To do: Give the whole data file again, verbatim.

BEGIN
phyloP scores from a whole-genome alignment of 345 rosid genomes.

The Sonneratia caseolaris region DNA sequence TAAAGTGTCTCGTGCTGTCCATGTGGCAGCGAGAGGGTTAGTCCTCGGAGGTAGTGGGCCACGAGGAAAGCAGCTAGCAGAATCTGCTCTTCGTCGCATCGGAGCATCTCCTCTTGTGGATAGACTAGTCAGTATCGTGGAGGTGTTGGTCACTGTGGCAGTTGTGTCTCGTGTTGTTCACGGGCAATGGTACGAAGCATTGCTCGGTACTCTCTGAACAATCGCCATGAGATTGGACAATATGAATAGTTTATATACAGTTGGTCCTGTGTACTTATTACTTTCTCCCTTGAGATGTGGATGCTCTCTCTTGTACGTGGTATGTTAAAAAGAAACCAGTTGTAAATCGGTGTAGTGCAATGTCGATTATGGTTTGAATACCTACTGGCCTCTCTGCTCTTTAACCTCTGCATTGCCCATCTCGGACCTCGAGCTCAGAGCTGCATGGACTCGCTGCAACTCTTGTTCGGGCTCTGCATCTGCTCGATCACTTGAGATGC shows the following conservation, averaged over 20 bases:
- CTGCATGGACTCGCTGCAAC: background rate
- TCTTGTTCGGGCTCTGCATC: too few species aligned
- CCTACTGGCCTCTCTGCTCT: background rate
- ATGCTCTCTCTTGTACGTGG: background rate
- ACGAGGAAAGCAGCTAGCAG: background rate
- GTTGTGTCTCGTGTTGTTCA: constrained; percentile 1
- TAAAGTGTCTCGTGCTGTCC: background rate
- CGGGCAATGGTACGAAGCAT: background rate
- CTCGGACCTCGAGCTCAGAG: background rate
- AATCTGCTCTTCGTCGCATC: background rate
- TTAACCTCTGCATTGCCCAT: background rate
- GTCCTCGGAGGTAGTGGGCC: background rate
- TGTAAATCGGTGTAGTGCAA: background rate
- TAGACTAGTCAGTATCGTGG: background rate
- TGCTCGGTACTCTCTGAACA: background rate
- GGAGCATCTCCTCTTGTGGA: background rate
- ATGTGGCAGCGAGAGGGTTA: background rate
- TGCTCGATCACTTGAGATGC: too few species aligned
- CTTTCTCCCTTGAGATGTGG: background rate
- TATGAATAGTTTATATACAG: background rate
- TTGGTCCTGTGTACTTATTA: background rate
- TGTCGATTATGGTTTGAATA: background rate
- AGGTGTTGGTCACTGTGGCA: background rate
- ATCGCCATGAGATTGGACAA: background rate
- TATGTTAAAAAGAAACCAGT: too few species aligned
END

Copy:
phyloP scores from a whole-genome alignment of 345 rosid genomes.

The Sonneratia caseolaris region DNA sequence TAAAGTGTCTCGTGCTGTCCATGTGGCAGCGAGAGGGTTAGTCCTCGGAGGTAGTGGGCCACGAGGAAAGCAGCTAGCAGAATCTGCTCTTCGTCGCATCGGAGCATCTCCTCTTGTGGATAGACTAGTCAGTATCGTGGAGGTGTTGGTCACTGTGGCAGTTGTGTCTCGTGTTGTTCACGGGCAATGGTACGAAGCATTGCTCGGTACTCTCTGAACAATCGCCATGAGATTGGACAATATGAATAGTTTATATACAGTTGGTCCTGTGTACTTATTACTTTCTCCCTTGAGATGTGGATGCTCTCTCTTGTACGTGGTATGTTAAAAAGAAACCAGTTGTAAATCGGTGTAGTGCAATGTCGATTATGGTTTGAATACCTACTGGCCTCTCTGCTCTTTAACCTCTGCATTGCCCATCTCGGACCTCGAGCTCAGAGCTGCATGGACTCGCTGCAACTCTTGTTCGGGCTCTGCATCTGCTCGATCACTTGAGATGC shows the following conservation, averaged over 20 bases:
- CTGCATGGACTCGCTGCAAC: background rate
- TCTTGTTCGGGCTCTGCATC: too few species aligned
- CCTACTGGCCTCTCTGCTCT: background rate
- ATGCTCTCTCTTGTACGTGG: background rate
- ACGAGGAAAGCAGCTAGCAG: background rate
- GTTGTGTCTCGTGTTGTTCA: constrained; percentile 1
- TAAAGTGTCTCGTGCTGTCC: background rate
- CGGGCAATGGTACGAAGCAT: background rate
- CTCGGACCTCGAGCTCAGAG: background rate
- AATCTGCTCTTCGTCGCATC: background rate
- TTAACCTCTGCATTGCCCAT: background rate
- GTCCTCGGAGGTAGTGGGCC: background rate
- TGTAAATCGGTGTAGTGCAA: background rate
- TAGACTAGTCAGTATCGTGG: background rate
- TGCTCGGTACTCTCTGAACA: background rate
- GGAGCATCTCCTCTTGTGGA: background rate
- ATGTGGCAGCGAGAGGGTTA: background rate
- TGCTCGATCACTTGAGATGC: too few species aligned
- CTTTCTCCCTTGAGATGTGG: background rate
- TATGAATAGTTTATATACAG: background rate
- TTGGTCCTGTGTACTTATTA: background rate
- TGTCGATTATGGTTTGAATA: background rate
- AGGTGTTGGTCACTGTGGCA: background rate
- ATCGCCATGAGATTGGACAA: background rate
- TATGTTAAAAAGAAACCAGT: too few species aligned